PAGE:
The criminal gangs also became bolder. Rather than use pick locks and similar devices to gain access to cars, they began accosting motorists—usually with guns and knives—then grabbing the vehicles outright. In some cases, abduction of the driver and/or his passengers is involved. In rare instances, murder took place.
The phenomenon was not unique to the Philippines. In the early 1990s, US authorities passed a law defining the crime of “carjacking” and providing penalties for it much stiffer than what was previously available laws against “grand theft auto.”
Unfortunately, the authorities in this country are still caught in a time warp. They insist on using a five-decade old Taglish term, which is obviously no longer sufficient to describe the heinous crime of carjacking.
Soon after a Manila daily ran an article linking Secretary Rogelio Singson of the Department of Public Works and Highways (DPWH) to a “midnight deal,” the online social networks were inundated with postings, notes and messages objecting to what their authors described as unfair accusations.
No, I don’t think they all originated from a press agent or “crisis PR consultant” employed by Singson—if indeed he has one.
Rather, the rejoinders to the newspaper report came from people who genuinely admire him and who have direct knowledge of his management style, professional accomplishments and, above all, character.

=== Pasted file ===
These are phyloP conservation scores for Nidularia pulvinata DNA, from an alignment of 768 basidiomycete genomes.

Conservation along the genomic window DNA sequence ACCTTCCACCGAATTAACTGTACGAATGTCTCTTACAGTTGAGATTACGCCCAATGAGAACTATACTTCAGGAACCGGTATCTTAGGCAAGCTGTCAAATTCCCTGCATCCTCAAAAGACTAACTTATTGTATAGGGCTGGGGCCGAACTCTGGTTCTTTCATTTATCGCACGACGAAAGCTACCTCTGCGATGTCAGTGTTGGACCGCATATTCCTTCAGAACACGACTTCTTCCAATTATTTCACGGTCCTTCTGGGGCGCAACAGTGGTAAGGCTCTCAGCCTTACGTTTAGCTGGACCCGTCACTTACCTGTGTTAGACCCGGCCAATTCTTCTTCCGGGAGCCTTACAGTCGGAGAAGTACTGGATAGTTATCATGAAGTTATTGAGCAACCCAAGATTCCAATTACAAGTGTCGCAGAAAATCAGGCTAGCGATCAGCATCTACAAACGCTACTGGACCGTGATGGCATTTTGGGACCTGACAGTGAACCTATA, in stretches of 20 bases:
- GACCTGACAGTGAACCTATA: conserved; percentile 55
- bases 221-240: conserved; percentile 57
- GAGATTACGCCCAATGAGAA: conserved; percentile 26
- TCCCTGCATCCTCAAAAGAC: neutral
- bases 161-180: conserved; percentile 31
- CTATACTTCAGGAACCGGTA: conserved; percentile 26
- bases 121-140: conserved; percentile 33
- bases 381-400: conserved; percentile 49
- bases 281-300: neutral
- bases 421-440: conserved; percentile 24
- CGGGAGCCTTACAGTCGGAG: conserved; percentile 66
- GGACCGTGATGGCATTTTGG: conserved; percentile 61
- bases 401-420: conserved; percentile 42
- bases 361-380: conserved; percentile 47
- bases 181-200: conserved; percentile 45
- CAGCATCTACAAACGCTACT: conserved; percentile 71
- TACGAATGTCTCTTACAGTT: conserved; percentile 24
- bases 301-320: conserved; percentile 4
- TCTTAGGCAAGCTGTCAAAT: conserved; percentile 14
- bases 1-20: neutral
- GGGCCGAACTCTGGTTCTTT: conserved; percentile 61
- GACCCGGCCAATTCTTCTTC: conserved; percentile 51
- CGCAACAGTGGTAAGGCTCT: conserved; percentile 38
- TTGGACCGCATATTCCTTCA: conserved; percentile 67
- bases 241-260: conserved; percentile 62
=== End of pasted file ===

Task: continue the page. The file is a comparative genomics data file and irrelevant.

One of them is Jess Matubis, a veteran media practitioner who had occasion to work with Singson at Maynilad, one of two private water concessionaires in the capital region.
A “friend” of mine on Face-book, Matubis wrote in part: “I know Mr. Singson and worked with him for three years in May-nilad. He was president and CEO and his brand of leadership both inspired and motivated people to do their best. He turned around Maynilad into a profitable company. He managed to reduce the Non-Revenue Water of the company from 68 % to 53% in the short time of two years. That is a remarkable achievement, one that [the state-owned Metropolitan Waterworks and Sewerage System (MWSS)], the owner and original operator of the water system in Metro Manila, couldn’t do in the decades before the water operations were privatized.”
Matubis went on to refute the allegations of a “midnight deal” that Maynilad purportedly entered into with Philippine Amusement and Gaming Corp. (Pagcor), the government-owned casino operator that has a project to set up a Las Vegas-style entertainment center at a portion of the Manila Bay reclamation area.
The arguments Matubis detailed—which tend to refute the “midnight deal” allegation—have been amply discussed in the news media. They have effectively demolished the charges made against Singson by—get this—unnamed accusers.
Explaining what drove him to come out in defense of the new DPWH secretary, Matubis went on to say that “I have never met a high ranking official either in the private or public sector who is as God-fearing as Mr. Singson.”
Anonymous denunciations regularly appear in the media—and not a few quarters are disturbed at how they can so easily ruin reputations.